For me, the answer is no. I see so many social-media posts promising “earth-shaking” and “life-changing” services and meetings. And while I have been to many such services, I have also attended many simple, quiet moments and gatherings in which the still, simple preciousness of the Divine emerges from unexpected places. Instead of a “boom,” I sense a “calm,” and it’s wonderful.
Years ago, my dad wrote an important article on this topic. He called it the “Cardboard Elvis” (see it here). His argument was that in our spiritual journey, it’s easy to confuse exhilaration with exaltation. Indeed, in our quest to worship, to transform, and to be—it’s understandable that we might confuse emotion with essence.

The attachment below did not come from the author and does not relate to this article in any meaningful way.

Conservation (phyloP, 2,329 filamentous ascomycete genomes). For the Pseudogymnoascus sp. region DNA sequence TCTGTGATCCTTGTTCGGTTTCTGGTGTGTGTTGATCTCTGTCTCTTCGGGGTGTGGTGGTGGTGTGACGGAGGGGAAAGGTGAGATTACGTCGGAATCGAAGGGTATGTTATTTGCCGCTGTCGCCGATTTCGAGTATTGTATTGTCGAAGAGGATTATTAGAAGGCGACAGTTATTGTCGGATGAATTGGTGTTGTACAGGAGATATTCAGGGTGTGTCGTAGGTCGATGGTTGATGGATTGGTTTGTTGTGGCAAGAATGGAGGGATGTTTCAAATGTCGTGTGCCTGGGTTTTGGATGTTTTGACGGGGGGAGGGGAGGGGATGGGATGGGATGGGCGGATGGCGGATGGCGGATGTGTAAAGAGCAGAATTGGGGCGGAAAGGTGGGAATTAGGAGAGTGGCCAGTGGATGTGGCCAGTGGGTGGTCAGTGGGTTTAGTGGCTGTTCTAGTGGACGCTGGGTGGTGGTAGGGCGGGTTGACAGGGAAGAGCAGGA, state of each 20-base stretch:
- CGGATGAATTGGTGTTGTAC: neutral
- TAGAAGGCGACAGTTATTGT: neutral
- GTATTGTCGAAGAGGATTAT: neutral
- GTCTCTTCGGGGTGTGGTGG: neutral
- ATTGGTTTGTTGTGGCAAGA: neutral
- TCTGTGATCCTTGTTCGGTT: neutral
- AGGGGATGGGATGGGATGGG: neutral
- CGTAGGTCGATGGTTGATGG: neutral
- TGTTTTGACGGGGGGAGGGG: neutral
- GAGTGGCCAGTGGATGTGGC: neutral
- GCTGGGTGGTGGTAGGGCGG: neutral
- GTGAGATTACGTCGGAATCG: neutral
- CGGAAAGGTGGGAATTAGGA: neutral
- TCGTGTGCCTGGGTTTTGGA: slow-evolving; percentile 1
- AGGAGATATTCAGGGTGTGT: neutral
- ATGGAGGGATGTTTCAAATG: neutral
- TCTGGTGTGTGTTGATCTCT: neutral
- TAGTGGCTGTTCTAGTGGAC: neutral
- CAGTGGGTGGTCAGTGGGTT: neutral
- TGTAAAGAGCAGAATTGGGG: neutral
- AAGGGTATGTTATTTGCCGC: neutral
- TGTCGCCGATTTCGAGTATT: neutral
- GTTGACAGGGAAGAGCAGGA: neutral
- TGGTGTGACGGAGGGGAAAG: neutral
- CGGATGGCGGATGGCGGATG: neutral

While understandable, it’s also tragic. Genuine experiences with the Divine far supersede the temporary and empty promises of a high.
They empower us to find places of meaning embedded in worlds that seem to have no meaning.
They enlighten, encourage, and edify.
They challenge, correct, and convince.
As you experience your faith, your church, your spiritual practice, I encourage you to ask yourself, as I do: “What do I seek here?”
And then be still—and listen—and know.